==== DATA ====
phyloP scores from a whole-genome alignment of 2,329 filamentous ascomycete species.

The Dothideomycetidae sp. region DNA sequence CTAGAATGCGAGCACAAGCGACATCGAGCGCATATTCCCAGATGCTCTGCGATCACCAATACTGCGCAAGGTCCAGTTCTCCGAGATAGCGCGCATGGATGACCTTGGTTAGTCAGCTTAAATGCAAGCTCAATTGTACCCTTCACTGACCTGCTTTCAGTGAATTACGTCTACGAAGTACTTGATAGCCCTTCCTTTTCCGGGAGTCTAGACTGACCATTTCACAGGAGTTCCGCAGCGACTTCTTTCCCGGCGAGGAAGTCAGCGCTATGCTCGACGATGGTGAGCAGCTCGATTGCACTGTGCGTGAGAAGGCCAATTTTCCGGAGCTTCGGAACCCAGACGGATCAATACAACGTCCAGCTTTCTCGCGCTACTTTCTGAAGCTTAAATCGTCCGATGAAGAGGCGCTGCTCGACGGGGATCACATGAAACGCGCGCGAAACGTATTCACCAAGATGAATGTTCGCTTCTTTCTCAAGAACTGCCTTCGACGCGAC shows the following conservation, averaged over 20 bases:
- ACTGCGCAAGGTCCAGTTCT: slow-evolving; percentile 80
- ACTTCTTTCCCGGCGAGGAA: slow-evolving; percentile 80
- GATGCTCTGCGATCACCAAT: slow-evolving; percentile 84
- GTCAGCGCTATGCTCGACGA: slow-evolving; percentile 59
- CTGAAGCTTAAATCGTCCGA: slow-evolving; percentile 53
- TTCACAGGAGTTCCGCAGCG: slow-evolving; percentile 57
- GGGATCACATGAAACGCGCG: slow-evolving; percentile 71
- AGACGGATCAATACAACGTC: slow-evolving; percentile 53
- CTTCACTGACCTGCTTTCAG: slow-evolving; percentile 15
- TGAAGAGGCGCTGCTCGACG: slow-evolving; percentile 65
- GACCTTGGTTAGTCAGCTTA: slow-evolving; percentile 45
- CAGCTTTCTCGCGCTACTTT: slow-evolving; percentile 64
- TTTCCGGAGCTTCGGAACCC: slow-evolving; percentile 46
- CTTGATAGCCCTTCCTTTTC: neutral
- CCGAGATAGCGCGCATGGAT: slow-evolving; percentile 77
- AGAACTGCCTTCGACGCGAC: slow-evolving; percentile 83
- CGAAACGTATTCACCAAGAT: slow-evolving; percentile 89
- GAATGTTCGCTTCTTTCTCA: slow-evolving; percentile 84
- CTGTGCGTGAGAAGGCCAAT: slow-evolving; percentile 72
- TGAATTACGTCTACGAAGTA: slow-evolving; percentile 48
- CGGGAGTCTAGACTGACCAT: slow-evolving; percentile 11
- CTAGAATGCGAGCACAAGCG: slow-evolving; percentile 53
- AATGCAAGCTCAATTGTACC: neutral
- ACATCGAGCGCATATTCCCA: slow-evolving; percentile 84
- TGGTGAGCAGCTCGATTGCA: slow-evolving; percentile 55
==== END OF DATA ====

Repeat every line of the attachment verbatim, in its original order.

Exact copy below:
phyloP scores from a whole-genome alignment of 2,329 filamentous ascomycete species.

The Dothideomycetidae sp. region DNA sequence CTAGAATGCGAGCACAAGCGACATCGAGCGCATATTCCCAGATGCTCTGCGATCACCAATACTGCGCAAGGTCCAGTTCTCCGAGATAGCGCGCATGGATGACCTTGGTTAGTCAGCTTAAATGCAAGCTCAATTGTACCCTTCACTGACCTGCTTTCAGTGAATTACGTCTACGAAGTACTTGATAGCCCTTCCTTTTCCGGGAGTCTAGACTGACCATTTCACAGGAGTTCCGCAGCGACTTCTTTCCCGGCGAGGAAGTCAGCGCTATGCTCGACGATGGTGAGCAGCTCGATTGCACTGTGCGTGAGAAGGCCAATTTTCCGGAGCTTCGGAACCCAGACGGATCAATACAACGTCCAGCTTTCTCGCGCTACTTTCTGAAGCTTAAATCGTCCGATGAAGAGGCGCTGCTCGACGGGGATCACATGAAACGCGCGCGAAACGTATTCACCAAGATGAATGTTCGCTTCTTTCTCAAGAACTGCCTTCGACGCGAC shows the following conservation, averaged over 20 bases:
- ACTGCGCAAGGTCCAGTTCT: slow-evolving; percentile 80
- ACTTCTTTCCCGGCGAGGAA: slow-evolving; percentile 80
- GATGCTCTGCGATCACCAAT: slow-evolving; percentile 84
- GTCAGCGCTATGCTCGACGA: slow-evolving; percentile 59
- CTGAAGCTTAAATCGTCCGA: slow-evolving; percentile 53
- TTCACAGGAGTTCCGCAGCG: slow-evolving; percentile 57
- GGGATCACATGAAACGCGCG: slow-evolving; percentile 71
- AGACGGATCAATACAACGTC: slow-evolving; percentile 53
- CTTCACTGACCTGCTTTCAG: slow-evolving; percentile 15
- TGAAGAGGCGCTGCTCGACG: slow-evolving; percentile 65
- GACCTTGGTTAGTCAGCTTA: slow-evolving; percentile 45
- CAGCTTTCTCGCGCTACTTT: slow-evolving; percentile 64
- TTTCCGGAGCTTCGGAACCC: slow-evolving; percentile 46
- CTTGATAGCCCTTCCTTTTC: neutral
- CCGAGATAGCGCGCATGGAT: slow-evolving; percentile 77
- AGAACTGCCTTCGACGCGAC: slow-evolving; percentile 83
- CGAAACGTATTCACCAAGAT: slow-evolving; percentile 89
- GAATGTTCGCTTCTTTCTCA: slow-evolving; percentile 84
- CTGTGCGTGAGAAGGCCAAT: slow-evolving; percentile 72
- TGAATTACGTCTACGAAGTA: slow-evolving; percentile 48
- CGGGAGTCTAGACTGACCAT: slow-evolving; percentile 11
- CTAGAATGCGAGCACAAGCG: slow-evolving; percentile 53
- AATGCAAGCTCAATTGTACC: neutral
- ACATCGAGCGCATATTCCCA: slow-evolving; percentile 84
- TGGTGAGCAGCTCGATTGCA: slow-evolving; percentile 55